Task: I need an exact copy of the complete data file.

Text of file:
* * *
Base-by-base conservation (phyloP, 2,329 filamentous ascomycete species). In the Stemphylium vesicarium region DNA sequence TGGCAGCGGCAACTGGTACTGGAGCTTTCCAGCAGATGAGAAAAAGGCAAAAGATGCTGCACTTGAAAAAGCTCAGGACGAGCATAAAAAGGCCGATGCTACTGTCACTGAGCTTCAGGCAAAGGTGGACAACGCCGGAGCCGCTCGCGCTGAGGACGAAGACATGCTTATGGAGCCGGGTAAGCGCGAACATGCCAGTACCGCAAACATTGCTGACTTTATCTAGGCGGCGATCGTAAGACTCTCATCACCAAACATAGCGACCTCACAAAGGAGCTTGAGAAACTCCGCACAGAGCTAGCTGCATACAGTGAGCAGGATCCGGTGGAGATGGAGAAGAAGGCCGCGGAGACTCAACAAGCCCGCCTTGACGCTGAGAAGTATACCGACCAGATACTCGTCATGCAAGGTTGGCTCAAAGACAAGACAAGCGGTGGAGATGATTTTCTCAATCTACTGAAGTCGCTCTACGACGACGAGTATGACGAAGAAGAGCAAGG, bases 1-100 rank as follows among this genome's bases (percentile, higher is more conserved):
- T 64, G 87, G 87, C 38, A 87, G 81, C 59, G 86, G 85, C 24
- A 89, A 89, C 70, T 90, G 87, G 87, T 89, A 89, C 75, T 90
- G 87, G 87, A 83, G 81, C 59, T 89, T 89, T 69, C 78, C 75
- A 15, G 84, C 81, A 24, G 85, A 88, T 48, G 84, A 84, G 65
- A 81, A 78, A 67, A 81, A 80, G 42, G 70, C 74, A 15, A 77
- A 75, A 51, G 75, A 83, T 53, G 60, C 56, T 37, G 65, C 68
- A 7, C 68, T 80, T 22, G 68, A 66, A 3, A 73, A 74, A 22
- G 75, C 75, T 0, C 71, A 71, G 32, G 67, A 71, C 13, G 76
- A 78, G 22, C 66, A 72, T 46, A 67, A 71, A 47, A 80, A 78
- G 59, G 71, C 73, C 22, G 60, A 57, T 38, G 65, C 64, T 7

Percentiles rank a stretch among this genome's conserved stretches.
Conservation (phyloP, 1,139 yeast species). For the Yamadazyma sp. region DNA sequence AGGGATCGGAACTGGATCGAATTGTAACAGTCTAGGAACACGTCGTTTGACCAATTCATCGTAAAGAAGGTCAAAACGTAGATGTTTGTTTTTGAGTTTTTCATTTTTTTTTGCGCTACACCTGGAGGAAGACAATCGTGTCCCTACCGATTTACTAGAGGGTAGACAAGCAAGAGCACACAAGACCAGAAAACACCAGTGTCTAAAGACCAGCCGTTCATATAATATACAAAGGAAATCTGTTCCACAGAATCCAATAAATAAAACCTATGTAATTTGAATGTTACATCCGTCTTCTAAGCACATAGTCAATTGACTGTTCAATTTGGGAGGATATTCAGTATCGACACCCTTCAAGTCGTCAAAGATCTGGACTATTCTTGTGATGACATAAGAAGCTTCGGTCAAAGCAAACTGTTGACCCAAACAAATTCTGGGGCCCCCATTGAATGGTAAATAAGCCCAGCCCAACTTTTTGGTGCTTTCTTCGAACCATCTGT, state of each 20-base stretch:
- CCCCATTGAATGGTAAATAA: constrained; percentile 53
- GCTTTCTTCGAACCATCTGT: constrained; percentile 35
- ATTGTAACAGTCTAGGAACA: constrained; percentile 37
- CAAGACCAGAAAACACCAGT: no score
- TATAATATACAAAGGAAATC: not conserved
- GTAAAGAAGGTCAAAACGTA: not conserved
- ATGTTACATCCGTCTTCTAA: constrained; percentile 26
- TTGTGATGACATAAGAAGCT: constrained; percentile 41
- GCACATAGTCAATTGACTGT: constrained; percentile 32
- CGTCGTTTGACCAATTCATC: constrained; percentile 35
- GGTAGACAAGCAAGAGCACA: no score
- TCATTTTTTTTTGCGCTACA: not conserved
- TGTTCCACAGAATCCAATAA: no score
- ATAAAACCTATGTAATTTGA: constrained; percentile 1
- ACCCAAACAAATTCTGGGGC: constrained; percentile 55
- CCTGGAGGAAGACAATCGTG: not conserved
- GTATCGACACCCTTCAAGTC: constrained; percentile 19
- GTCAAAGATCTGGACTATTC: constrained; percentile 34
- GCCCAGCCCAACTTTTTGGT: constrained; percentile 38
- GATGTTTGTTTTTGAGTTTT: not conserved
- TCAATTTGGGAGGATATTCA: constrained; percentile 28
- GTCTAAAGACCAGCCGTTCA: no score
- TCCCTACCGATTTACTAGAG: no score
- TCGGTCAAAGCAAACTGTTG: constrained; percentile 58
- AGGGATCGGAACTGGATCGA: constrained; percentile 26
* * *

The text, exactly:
Base-by-base conservation (phyloP, 2,329 filamentous ascomycete species). In the Stemphylium vesicarium region DNA sequence TGGCAGCGGCAACTGGTACTGGAGCTTTCCAGCAGATGAGAAAAAGGCAAAAGATGCTGCACTTGAAAAAGCTCAGGACGAGCATAAAAAGGCCGATGCTACTGTCACTGAGCTTCAGGCAAAGGTGGACAACGCCGGAGCCGCTCGCGCTGAGGACGAAGACATGCTTATGGAGCCGGGTAAGCGCGAACATGCCAGTACCGCAAACATTGCTGACTTTATCTAGGCGGCGATCGTAAGACTCTCATCACCAAACATAGCGACCTCACAAAGGAGCTTGAGAAACTCCGCACAGAGCTAGCTGCATACAGTGAGCAGGATCCGGTGGAGATGGAGAAGAAGGCCGCGGAGACTCAACAAGCCCGCCTTGACGCTGAGAAGTATACCGACCAGATACTCGTCATGCAAGGTTGGCTCAAAGACAAGACAAGCGGTGGAGATGATTTTCTCAATCTACTGAAGTCGCTCTACGACGACGAGTATGACGAAGAAGAGCAAGG, bases 1-100 rank as follows among this genome's bases (percentile, higher is more conserved):
- T 64, G 87, G 87, C 38, A 87, G 81, C 59, G 86, G 85, C 24
- A 89, A 89, C 70, T 90, G 87, G 87, T 89, A 89, C 75, T 90
- G 87, G 87, A 83, G 81, C 59, T 89, T 89, T 69, C 78, C 75
- A 15, G 84, C 81, A 24, G 85, A 88, T 48, G 84, A 84, G 65
- A 81, A 78, A 67, A 81, A 80, G 42, G 70, C 74, A 15, A 77
- A 75, A 51, G 75, A 83, T 53, G 60, C 56, T 37, G 65, C 68
- A 7, C 68, T 80, T 22, G 68, A 66, A 3, A 73, A 74, A 22
- G 75, C 75, T 0, C 71, A 71, G 32, G 67, A 71, C 13, G 76
- A 78, G 22, C 66, A 72, T 46, A 67, A 71, A 47, A 80, A 78
- G 59, G 71, C 73, C 22, G 60, A 57, T 38, G 65, C 64, T 7

Percentiles rank a stretch among this genome's conserved stretches.
Conservation (phyloP, 1,139 yeast species). For the Yamadazyma sp. region DNA sequence AGGGATCGGAACTGGATCGAATTGTAACAGTCTAGGAACACGTCGTTTGACCAATTCATCGTAAAGAAGGTCAAAACGTAGATGTTTGTTTTTGAGTTTTTCATTTTTTTTTGCGCTACACCTGGAGGAAGACAATCGTGTCCCTACCGATTTACTAGAGGGTAGACAAGCAAGAGCACACAAGACCAGAAAACACCAGTGTCTAAAGACCAGCCGTTCATATAATATACAAAGGAAATCTGTTCCACAGAATCCAATAAATAAAACCTATGTAATTTGAATGTTACATCCGTCTTCTAAGCACATAGTCAATTGACTGTTCAATTTGGGAGGATATTCAGTATCGACACCCTTCAAGTCGTCAAAGATCTGGACTATTCTTGTGATGACATAAGAAGCTTCGGTCAAAGCAAACTGTTGACCCAAACAAATTCTGGGGCCCCCATTGAATGGTAAATAAGCCCAGCCCAACTTTTTGGTGCTTTCTTCGAACCATCTGT, state of each 20-base stretch:
- CCCCATTGAATGGTAAATAA: constrained; percentile 53
- GCTTTCTTCGAACCATCTGT: constrained; percentile 35
- ATTGTAACAGTCTAGGAACA: constrained; percentile 37
- CAAGACCAGAAAACACCAGT: no score
- TATAATATACAAAGGAAATC: not conserved
- GTAAAGAAGGTCAAAACGTA: not conserved
- ATGTTACATCCGTCTTCTAA: constrained; percentile 26
- TTGTGATGACATAAGAAGCT: constrained; percentile 41
- GCACATAGTCAATTGACTGT: constrained; percentile 32
- CGTCGTTTGACCAATTCATC: constrained; percentile 35
- GGTAGACAAGCAAGAGCACA: no score
- TCATTTTTTTTTGCGCTACA: not conserved
- TGTTCCACAGAATCCAATAA: no score
- ATAAAACCTATGTAATTTGA: constrained; percentile 1
- ACCCAAACAAATTCTGGGGC: constrained; percentile 55
- CCTGGAGGAAGACAATCGTG: not conserved
- GTATCGACACCCTTCAAGTC: constrained; percentile 19
- GTCAAAGATCTGGACTATTC: constrained; percentile 34
- GCCCAGCCCAACTTTTTGGT: constrained; percentile 38
- GATGTTTGTTTTTGAGTTTT: not conserved
- TCAATTTGGGAGGATATTCA: constrained; percentile 28
- GTCTAAAGACCAGCCGTTCA: no score
- TCCCTACCGATTTACTAGAG: no score
- TCGGTCAAAGCAAACTGTTG: constrained; percentile 58
- AGGGATCGGAACTGGATCGA: constrained; percentile 26